Indian Power Being Restored Slowly After Massive Grid Failures

BY Aisha Turner  July 31, 2012 at 2:52 PM EST

Indian Blackout

Indian porters push a parcels cart over railway tracks near a web of high voltage line feeders at a train station in New Delhi on July 31, 2012. A massive power failure hit India for the second day running as three regional power grids collapsed, blacking out more than half the country in a crisis affecting more than 600 million people. Photo by Roberto Schmidt/ AFP


Hundreds of millions of people across India were without power today as the world’s worst blackout stretched into Tuesday. India’s power grid collapsed in 14 states throughout the country’s northern and eastern regions. And for many of those left without power, this was the second time in two days.

The outages stalled more than 500 trains and delayed would-be passengers. In central New Delhi, traffic choked dark city streets.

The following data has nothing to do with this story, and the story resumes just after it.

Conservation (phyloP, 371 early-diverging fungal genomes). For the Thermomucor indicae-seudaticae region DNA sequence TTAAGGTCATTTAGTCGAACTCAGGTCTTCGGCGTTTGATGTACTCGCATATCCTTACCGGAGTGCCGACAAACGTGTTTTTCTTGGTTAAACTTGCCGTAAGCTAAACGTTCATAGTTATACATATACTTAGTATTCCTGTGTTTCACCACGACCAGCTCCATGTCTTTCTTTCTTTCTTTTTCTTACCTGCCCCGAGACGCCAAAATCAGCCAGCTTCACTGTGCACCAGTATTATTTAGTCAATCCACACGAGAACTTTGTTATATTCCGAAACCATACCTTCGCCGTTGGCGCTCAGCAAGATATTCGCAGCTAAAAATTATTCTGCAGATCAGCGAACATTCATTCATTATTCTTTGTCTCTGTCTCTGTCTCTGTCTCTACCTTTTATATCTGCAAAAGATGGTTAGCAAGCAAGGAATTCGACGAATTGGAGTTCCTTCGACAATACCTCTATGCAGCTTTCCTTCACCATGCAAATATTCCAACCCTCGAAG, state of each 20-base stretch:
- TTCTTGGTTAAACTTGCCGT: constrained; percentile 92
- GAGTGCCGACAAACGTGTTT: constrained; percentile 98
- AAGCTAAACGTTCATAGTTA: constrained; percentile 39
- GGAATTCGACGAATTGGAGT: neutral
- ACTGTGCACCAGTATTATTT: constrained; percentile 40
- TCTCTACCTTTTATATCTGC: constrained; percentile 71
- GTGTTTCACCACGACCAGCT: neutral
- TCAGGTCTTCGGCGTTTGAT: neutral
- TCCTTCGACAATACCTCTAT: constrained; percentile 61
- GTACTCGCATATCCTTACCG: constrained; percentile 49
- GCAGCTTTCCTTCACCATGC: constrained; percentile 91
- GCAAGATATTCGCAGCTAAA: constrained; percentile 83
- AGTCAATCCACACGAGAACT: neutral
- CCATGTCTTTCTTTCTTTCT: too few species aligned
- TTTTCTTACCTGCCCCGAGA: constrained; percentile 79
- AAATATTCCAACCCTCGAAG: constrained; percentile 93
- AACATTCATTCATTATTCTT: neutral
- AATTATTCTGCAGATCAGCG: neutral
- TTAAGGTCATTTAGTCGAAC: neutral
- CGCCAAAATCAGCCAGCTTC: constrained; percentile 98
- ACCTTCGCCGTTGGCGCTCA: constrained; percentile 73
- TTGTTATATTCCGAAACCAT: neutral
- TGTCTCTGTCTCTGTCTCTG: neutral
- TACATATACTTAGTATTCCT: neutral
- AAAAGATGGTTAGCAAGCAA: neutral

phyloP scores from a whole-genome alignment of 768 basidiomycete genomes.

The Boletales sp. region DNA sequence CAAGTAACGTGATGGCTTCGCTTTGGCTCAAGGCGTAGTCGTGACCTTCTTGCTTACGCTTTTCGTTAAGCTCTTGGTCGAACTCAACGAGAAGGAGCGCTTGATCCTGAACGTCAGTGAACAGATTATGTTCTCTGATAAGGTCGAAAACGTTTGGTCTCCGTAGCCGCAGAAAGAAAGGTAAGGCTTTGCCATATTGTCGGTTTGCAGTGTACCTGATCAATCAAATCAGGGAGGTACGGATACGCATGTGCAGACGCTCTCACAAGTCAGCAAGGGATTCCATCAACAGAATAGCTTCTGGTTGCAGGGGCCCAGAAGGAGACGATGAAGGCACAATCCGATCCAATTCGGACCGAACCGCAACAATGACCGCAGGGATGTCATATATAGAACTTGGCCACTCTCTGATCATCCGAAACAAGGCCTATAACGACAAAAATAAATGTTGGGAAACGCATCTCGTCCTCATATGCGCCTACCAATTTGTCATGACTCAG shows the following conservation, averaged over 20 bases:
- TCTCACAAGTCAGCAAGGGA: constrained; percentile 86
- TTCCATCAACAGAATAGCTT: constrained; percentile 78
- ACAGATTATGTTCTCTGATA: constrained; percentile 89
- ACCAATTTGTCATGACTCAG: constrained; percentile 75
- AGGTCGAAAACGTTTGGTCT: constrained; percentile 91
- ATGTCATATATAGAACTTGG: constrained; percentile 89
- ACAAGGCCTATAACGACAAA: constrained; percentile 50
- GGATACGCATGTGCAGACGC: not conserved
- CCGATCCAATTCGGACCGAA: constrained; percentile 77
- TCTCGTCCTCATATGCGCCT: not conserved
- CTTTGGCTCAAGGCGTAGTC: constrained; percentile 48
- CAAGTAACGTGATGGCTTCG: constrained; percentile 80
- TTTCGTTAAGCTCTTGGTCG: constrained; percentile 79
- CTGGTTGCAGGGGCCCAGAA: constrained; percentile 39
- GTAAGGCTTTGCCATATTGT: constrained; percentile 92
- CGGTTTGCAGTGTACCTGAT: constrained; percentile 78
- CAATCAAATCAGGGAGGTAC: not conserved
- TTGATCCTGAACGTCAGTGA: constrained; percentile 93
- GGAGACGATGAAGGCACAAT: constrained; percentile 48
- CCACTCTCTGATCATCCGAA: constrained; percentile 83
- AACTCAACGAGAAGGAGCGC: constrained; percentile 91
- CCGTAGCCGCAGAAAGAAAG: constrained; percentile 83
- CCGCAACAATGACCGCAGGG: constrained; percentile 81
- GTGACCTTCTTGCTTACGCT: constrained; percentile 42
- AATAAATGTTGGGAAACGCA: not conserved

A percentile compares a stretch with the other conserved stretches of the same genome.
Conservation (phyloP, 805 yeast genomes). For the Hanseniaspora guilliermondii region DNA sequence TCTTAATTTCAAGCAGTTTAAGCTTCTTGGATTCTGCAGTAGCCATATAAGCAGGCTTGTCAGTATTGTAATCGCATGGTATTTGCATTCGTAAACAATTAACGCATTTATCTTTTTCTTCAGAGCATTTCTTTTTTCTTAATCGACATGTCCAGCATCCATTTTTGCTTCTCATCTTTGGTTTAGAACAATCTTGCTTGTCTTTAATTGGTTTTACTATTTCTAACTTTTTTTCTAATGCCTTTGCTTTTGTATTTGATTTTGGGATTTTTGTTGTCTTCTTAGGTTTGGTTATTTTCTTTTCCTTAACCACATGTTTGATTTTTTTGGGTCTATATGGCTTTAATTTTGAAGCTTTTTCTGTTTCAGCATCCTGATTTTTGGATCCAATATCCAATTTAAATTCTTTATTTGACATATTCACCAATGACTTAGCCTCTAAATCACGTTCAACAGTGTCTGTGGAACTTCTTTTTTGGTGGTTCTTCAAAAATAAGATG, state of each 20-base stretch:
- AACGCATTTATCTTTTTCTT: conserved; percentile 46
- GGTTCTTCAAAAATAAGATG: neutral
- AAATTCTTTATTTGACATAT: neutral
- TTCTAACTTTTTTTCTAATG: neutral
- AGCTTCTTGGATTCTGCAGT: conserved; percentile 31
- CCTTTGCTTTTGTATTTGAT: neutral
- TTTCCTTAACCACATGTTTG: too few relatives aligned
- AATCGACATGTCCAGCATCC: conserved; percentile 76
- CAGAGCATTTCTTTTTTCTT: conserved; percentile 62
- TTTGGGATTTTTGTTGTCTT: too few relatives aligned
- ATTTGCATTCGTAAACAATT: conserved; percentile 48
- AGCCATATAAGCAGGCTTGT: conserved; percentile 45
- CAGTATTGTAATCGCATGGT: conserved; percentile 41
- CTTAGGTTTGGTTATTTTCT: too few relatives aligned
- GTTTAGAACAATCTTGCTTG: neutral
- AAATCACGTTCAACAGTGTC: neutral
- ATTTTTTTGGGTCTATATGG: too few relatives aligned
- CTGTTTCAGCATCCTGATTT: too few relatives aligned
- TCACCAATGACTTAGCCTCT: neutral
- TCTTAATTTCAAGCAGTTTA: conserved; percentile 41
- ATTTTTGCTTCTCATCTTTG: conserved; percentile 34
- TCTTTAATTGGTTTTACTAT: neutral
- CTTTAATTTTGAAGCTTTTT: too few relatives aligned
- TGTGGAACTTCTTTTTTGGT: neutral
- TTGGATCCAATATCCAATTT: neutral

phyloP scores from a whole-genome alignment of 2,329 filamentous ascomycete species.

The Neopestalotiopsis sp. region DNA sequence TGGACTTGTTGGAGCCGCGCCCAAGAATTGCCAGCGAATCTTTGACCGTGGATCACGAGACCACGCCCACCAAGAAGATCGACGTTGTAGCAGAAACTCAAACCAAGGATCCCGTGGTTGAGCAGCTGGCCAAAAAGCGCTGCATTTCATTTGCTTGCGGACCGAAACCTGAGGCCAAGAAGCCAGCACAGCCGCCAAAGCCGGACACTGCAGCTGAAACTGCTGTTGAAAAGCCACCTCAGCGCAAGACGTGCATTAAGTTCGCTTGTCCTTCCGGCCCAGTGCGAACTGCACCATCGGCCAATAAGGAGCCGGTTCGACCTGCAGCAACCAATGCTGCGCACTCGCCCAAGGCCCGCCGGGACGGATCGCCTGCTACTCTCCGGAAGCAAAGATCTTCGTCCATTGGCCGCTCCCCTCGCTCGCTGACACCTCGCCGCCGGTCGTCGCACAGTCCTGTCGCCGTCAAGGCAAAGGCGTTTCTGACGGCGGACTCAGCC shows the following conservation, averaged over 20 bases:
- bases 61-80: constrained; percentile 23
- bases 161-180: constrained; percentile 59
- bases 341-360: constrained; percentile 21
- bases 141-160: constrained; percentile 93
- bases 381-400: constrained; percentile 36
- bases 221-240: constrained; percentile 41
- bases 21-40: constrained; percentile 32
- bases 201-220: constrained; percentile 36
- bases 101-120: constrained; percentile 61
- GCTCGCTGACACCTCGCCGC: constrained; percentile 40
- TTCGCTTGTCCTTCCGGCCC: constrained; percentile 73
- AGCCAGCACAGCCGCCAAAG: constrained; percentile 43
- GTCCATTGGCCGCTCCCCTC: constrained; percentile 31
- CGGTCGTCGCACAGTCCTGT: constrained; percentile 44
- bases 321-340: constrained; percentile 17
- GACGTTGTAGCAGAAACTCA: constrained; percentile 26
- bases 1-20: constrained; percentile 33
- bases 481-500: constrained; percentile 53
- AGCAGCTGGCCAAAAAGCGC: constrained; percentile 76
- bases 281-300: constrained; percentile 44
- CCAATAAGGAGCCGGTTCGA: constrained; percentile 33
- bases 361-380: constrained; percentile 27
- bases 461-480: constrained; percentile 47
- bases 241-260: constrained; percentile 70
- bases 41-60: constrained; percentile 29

To ease the frustration the country’s southern and western grids supplied power to help restore services caused by the outages. As of this morning, the government could not pinpoint a reason for today’s outage. Yesterday’s outage was blamed on an overdrawing of power, but today’s failure seemed to indicate a technical fault. Weak monsoons are also getting some of the blame — less rainfall means less water for hydroelectric dams.

By nightfall in India, most of the power in the north near New Delhi had been restored. But the infrastructure problems are still a major blow for Asia’s third largest economy trying to make its mark on the world stage.

For more coverage of the power failure in India, see the coverage on Sky News and the Hindustan Times , both reporting from New Delhi.

Indian Blackout

An Indian commuter sleeps near a sign warning commuters of high voltage electric lines beyond the fence at a train station in New Delhi on July 31, 2012. A massive power failure hit India for the second day running as three regional power grids collapsed, blacking out more than half the country in a crisis affecting over 600 million people. Photo By Roberto Schmidt/AFP

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